Interview with Kelly Holland, Clerk of Ashingdon Parish Council (20th September 2011)
In the beginning of September we went along to Ashingdon Memorial, to a small room at the rear where a group of local people meet on a regular basis to discuss the affairs of the community. They are Ashingdon Parish Council. They did know I was coming and I was handed a very full two-sides of A4 Agenda plus nearly 70 sides of A4 accompanying sheets! While the meeting is presided over by the Chairman, Councillor Debbie Constable, the quiet power behind the scenes who produces or collects and collates all this paperwork to enable the Council to work is the Clerk to the Council, Kelly Holland. For regular readers of Rochford Life, you will know that a year ago we interviewed Janice Rigby, the Clerk to Rochford Parish Council, to find out just what the Council did. Rather than simply go over the same ground with Kelly we sought to reveal the work of the Council by a more personal approach with Kelly. The following is the result!
Rochford Life: Kelly how long have you actually been Clerk to the Ashingdon Parish Council?
Kelly: To Ashingdon, I’ve been Clerk since 2010.
RL: Right, now the way you said that suggests you’ve been a Clerk to another Council?
Kelly: Yes, I’m also the Clerk to Canewdon Parish Council as well – since July 2008.
RL: I believe you have to go through a fair bit of training to be a Clerk?
Kelly: Yes, they like you to do the Certificate in Local Council Administration; it’s just the basics on being a Clerk and it’s run by the Essex Training Partnership which is part of the Essex Association of Local Councils. It’s done over six months and you go for four hour sessions once a month and they give you loads of homework and you make a portfolio and it and hopefully you pass. That’s just the basics, the foundation material.
RL: You are a part-time Clerk?
Kelly: Yes, I am. For Ashingdon I do twenty hours a week but sometimes it goes over; it depends how busy I am. Then for Canewdon I do sixteen hours a week.
RL: So you are in reality a full-time Clerk?
Kelly: Yes, I suppose I am, but for two different Parish Councils.
RL: So how do the Council’s vary?
Kelly: Canewdon is quite quiet in comparison to Ashingdon, possibly because it is smaller and it’s more of a community than Ashingdon is, but I’ve got members on Canewdon Parish Council who have been there for some thirty years. I’ve got a couple on the Ashingdon Council who have been there twenty years but most are more recent. Canewdon has nine councillors and Ashingdon has eleven. Ashingdon is more youth orientated; they like to do a lot for the youth, getting grants for the youth as well as doing things for their other constituents. Canewdon is just a bit quieter. I seem to be doing more for Ashingdon than for Canewdon, but that may just be because it is bigger.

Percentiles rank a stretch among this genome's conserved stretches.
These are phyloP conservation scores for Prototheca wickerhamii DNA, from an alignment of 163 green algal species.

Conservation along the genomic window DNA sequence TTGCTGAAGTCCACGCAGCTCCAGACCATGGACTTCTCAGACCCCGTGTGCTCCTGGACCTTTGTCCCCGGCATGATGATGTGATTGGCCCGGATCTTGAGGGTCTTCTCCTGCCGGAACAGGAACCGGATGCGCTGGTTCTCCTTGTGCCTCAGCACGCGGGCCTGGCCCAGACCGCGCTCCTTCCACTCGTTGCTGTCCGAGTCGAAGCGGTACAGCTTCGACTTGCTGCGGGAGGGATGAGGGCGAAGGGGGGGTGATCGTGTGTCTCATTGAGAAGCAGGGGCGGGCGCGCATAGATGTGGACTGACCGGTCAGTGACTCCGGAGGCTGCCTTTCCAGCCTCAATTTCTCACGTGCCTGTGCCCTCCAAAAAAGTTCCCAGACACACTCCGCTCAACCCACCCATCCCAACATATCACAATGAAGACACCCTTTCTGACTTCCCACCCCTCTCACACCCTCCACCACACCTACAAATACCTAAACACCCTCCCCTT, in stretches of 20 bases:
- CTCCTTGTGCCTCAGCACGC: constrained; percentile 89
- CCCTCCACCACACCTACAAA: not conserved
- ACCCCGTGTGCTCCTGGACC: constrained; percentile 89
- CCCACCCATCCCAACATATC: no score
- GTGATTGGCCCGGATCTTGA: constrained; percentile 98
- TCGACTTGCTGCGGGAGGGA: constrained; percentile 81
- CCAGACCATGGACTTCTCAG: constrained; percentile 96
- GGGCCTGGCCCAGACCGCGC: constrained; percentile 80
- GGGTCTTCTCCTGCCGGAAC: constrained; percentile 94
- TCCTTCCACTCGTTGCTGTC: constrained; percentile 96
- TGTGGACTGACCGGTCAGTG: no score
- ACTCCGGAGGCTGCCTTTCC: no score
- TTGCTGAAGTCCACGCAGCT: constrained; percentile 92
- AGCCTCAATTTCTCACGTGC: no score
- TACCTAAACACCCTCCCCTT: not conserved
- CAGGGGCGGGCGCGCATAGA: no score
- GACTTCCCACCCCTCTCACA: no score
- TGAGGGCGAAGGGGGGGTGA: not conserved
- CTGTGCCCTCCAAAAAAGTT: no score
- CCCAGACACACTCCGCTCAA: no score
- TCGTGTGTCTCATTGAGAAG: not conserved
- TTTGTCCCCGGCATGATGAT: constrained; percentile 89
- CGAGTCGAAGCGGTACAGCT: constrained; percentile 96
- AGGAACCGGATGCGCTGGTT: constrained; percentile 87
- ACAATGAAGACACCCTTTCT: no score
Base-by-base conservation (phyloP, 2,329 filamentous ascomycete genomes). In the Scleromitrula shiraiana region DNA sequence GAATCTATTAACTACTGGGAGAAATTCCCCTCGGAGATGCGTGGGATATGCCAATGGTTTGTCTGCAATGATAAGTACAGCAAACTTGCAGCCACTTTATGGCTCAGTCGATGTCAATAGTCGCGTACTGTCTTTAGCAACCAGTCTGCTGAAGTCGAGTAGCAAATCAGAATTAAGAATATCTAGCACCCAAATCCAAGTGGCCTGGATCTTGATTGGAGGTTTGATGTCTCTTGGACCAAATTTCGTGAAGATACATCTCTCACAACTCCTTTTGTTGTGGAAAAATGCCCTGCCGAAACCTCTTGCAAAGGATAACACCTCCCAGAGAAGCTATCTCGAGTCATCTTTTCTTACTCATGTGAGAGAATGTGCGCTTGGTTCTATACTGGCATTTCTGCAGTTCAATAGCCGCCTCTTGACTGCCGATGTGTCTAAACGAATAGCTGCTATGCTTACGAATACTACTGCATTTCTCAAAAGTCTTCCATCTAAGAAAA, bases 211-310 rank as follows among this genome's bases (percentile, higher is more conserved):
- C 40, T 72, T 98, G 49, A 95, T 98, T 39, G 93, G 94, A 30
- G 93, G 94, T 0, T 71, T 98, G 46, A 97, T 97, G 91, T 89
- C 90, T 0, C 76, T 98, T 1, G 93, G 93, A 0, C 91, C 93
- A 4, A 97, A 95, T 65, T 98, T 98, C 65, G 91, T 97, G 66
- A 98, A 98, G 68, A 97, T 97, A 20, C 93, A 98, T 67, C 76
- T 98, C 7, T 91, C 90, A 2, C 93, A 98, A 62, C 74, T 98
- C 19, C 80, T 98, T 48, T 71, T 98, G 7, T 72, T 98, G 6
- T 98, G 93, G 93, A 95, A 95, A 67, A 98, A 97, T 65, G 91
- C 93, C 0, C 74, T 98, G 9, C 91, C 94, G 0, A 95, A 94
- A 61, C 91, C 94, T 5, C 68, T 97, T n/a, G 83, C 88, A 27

RL: How would you sum up the purpose or role of the Clerk?
Kelly: It’s so difficult to define the role because there is so much that we do. We are minute takers, we do the finances, we instruct contractors, we get grants, we get consultations from government that we have to put into normal terms for the Parish Council to comment upon. There is just so much. In Canewdon we do the allotments, we have the street lights, we’ve got benches; basically it is managing the Parish Council.
RL: You are essentially the executive arm of the Council?
Kelly: Yes we are, but in so many people’s eyes we’re just secretaries. Writing letters is about 1% of the job; a lot of it is around the law and all the things that are coming in from the Government like the Localism Bill. We have to know exactly what they are talking about and then inform the Parish Council accordingly.
RL: Will the Localism Bill affect something as lowly as the Parish Council?
Kelly: Well that’s what we hope isn’t it. That’s what the government hopes, that the community takes control of the community, and to give us more powers, which would be nice because we are restricted by our powers. We don’t have many and it is quite frustrating when you get people ring you up and say, can you do this and we have to say, well, no we can’t because we don’t have the powers to do it. For instance because they are now talking about this general power of competence as long as it doesn’t break any laws basically, we can do anything. I can’t think of anything specific because there are probably only about forty powers that we’ve got (To see guide CLICK HERE)
RL: Do you see being a Clerk something that will just go on, perhaps as part of your lifestyle now?